In which I pit hard cider.

I like to drink alcoholic beverages. I’m good at it, and I’ve devoted some time and effort to it over the years. When I find a new one, I try it out, and up to now it’s been working fairly well for me. From akvavit to vodka, a couple of hundred kinds of beer, tej, mead, wine, fine cognac and homemade white lightning, I’ve enjoyed them all. Hand me a glass of fermented mare’s milk and watch me smile.

Today I was wandering around my local liquor store and I realized that there was a vast gap in my education: I had never made friends with hard cider. A few bucks later I have a couple of litres of it in hand and I’m looking forward to a new taste experience.

Fast forward to later this evening. I have had two pints of cider. I’m feeling a slight touch of a buzz, but more than that I’m feeling my sinuses close up like Fred Phelps’ sphinctre during a pride march. I check a mirror, and not only could my face ward planes off of buildings, I have a chest that is glowing red and could serve as a griddle if you wanted to fry up some bacon, eggs and pancakes.

I’ve consumed many apples over the course of my life, and more than a few bottles of Thunderbird when it was made of apples, and some damned fine Calvados, all without having to decide if I needed to go to a hospital. Red wine will cause me to turn red, but not to the extent that this did.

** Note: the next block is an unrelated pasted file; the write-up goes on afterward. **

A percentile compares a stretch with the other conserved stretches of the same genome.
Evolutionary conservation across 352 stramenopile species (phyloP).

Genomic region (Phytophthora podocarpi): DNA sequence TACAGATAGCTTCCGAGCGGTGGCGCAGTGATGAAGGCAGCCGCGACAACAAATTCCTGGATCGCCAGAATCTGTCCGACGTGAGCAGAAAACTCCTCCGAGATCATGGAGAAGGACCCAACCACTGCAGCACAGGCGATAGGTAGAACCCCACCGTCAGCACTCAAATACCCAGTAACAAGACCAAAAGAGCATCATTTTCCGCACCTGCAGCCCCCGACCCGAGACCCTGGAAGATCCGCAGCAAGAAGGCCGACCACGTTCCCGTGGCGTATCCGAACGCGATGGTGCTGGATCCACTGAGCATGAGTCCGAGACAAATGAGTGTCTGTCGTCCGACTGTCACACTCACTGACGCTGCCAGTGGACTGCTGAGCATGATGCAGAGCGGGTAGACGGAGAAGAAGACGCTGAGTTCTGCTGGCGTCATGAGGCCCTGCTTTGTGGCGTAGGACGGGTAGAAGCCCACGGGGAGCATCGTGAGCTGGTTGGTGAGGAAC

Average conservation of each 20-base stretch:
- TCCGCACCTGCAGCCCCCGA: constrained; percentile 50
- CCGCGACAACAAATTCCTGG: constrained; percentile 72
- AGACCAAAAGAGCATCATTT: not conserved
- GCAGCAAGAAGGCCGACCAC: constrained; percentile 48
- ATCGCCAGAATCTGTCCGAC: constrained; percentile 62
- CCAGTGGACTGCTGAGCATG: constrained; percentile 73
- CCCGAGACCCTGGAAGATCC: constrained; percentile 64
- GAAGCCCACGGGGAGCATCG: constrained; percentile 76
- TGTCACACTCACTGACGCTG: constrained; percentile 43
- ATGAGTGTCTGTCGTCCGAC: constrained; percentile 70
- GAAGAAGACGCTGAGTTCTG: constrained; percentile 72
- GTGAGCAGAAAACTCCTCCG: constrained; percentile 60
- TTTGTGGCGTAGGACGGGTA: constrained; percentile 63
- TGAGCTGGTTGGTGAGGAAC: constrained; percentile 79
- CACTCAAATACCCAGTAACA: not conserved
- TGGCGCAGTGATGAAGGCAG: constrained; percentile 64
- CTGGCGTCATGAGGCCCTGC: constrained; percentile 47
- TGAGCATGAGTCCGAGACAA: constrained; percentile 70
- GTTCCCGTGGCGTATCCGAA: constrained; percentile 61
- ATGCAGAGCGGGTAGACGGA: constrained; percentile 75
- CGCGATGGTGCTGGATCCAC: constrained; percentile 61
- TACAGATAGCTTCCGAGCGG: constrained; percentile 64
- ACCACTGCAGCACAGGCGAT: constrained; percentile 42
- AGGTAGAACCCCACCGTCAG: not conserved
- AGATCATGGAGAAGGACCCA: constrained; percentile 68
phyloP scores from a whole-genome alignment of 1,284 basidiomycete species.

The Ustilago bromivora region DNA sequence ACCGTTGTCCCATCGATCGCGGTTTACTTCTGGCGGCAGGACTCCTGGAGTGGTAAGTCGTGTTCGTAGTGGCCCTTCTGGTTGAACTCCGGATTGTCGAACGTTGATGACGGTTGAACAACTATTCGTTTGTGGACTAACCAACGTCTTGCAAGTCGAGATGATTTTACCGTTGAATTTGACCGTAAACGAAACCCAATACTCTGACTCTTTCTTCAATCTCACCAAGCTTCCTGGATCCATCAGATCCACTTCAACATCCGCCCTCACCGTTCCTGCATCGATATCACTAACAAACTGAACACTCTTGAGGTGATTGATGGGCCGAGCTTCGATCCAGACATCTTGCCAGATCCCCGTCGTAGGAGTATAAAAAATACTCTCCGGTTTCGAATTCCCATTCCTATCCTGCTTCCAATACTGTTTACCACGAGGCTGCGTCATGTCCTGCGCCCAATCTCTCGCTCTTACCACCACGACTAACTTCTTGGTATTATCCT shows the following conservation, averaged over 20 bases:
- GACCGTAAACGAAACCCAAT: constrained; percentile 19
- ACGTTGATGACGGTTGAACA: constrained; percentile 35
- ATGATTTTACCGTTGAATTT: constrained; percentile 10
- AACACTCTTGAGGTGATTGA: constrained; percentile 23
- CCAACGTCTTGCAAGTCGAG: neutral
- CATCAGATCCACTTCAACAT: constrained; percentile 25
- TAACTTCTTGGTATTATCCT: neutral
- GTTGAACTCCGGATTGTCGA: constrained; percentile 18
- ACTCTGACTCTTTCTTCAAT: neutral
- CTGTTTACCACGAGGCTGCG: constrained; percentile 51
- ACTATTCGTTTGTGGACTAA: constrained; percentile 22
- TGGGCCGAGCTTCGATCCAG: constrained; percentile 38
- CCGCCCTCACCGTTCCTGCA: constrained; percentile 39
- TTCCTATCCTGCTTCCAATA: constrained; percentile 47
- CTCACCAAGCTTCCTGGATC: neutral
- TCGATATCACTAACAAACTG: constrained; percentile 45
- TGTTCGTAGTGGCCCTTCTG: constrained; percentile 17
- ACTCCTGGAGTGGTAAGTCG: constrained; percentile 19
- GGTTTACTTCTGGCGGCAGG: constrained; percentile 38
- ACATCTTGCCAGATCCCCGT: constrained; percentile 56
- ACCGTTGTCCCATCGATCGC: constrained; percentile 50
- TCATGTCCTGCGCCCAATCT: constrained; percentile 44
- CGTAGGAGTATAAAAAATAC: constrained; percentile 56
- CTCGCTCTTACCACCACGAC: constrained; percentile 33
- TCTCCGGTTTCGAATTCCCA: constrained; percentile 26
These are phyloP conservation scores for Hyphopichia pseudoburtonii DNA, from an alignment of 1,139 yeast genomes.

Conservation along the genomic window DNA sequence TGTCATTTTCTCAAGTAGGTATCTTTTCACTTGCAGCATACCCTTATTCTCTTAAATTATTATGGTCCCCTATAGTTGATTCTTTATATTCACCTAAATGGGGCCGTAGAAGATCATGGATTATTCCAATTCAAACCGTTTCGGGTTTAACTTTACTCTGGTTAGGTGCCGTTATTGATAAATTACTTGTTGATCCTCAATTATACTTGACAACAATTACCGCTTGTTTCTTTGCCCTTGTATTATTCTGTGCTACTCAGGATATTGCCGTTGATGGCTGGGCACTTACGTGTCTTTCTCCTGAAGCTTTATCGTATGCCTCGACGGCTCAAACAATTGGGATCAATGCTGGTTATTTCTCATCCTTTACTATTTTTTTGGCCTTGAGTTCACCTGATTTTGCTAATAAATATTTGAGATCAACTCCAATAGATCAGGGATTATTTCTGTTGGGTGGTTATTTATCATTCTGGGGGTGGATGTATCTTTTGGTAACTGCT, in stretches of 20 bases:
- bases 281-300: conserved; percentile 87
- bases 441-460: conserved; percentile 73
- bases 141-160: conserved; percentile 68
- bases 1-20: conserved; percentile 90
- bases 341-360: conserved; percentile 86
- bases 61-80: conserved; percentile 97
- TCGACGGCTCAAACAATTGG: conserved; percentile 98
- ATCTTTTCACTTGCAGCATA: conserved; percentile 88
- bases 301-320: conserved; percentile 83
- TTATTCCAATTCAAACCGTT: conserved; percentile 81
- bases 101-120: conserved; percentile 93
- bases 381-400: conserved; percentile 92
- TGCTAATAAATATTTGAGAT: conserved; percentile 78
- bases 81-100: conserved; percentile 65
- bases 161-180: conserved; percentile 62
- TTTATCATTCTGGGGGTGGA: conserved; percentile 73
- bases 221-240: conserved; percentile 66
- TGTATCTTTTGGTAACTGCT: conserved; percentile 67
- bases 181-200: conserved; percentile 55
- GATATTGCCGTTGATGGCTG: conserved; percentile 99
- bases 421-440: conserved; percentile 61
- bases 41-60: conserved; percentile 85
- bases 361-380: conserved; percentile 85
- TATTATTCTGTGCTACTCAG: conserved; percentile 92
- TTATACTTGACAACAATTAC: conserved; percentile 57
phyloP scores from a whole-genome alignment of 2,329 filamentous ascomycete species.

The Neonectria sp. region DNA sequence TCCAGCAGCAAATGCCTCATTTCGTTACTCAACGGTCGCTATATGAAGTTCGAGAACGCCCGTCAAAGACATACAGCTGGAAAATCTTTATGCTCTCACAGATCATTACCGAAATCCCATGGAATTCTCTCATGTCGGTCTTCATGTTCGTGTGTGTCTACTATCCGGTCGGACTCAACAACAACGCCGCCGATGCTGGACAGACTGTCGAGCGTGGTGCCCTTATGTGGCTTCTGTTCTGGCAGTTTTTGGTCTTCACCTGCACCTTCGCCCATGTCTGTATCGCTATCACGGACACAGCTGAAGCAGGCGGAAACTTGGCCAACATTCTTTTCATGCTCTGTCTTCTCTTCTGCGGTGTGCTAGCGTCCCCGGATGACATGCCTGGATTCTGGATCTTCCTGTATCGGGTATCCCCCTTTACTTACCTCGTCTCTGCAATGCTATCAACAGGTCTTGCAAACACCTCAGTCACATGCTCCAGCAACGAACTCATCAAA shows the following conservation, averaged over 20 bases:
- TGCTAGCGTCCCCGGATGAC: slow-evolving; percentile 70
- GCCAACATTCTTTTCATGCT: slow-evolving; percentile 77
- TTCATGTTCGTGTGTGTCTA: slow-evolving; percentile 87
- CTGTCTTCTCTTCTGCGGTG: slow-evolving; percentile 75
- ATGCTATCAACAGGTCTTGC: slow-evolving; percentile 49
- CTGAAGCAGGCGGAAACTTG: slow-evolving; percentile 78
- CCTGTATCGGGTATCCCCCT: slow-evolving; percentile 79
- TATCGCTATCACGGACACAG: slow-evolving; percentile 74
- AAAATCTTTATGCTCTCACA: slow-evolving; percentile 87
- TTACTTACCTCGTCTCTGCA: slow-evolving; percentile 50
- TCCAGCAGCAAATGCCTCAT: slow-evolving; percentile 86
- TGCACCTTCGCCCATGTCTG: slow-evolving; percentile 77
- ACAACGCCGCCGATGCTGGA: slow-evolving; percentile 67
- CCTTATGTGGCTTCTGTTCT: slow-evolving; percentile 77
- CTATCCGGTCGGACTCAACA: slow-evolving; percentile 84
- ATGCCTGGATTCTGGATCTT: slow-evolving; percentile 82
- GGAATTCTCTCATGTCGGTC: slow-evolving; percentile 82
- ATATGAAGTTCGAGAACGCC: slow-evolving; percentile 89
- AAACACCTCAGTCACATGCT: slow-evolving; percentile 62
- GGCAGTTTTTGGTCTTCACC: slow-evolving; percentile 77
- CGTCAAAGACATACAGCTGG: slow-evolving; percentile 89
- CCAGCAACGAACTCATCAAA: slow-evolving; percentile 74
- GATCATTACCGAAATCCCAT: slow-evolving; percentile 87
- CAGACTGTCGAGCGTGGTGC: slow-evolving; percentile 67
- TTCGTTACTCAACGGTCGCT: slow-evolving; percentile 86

I’m feeling better now, but if I’d been around someone else who was exhibiting those symptoms to that degree I’d have had them at the ER getting checked out.

Hard cider, I pit thee. I pit thee long and hard.

You’re allegic to hard cider. Whereas it’s my favorite alcoholic beverage, though there aren’t many I like, so that’s not saying much. It’s FAR superior to any beer I’ve ever tasted.

Sorry to hear about that allergy. I’d be careful around apples generally until I had a handle on what made you close up like that.

Yessiree, nothing better than starting the day with a satisfying Dickens Cider.

I have the same reaction to the hard cider. I thought I was the only one! I too had the redness, and the blockage you described. I also had a very itchy rash on my arms. Was this a flavored cider, like raspberry, or was it regular apple?

That’s a damned shame. Hard cider (Hornsby’s preferably, though I’m not fussy) is nector o’ the gods, I tells ya.

“I’m feeling my sinuses close up like Fred Phelps’ sphinctre during a pride march”

Funny. As for the cider, perhaps you should avoid it. There’s all kinds of other booze out there.

  • PW

i must say that cider, for me (who is obviously not allergic to it), is much superior to beer.

it tastes better. not too sweet like those new malt beverages, and not too strong, like hard liquor.

the only downside- i must actually go to a grocery store or liquor store to buy it as it is not available in many convience stores. and also rare to find in a bar or restaurant.

so now i have a great favorite, and get disappointed on a regular basis cause it’s not served in many places :frowning:

Palewriter, if you would just re-enable your email address, I’d humbly and discreetly suggest you read the OP. :stuck_out_tongue: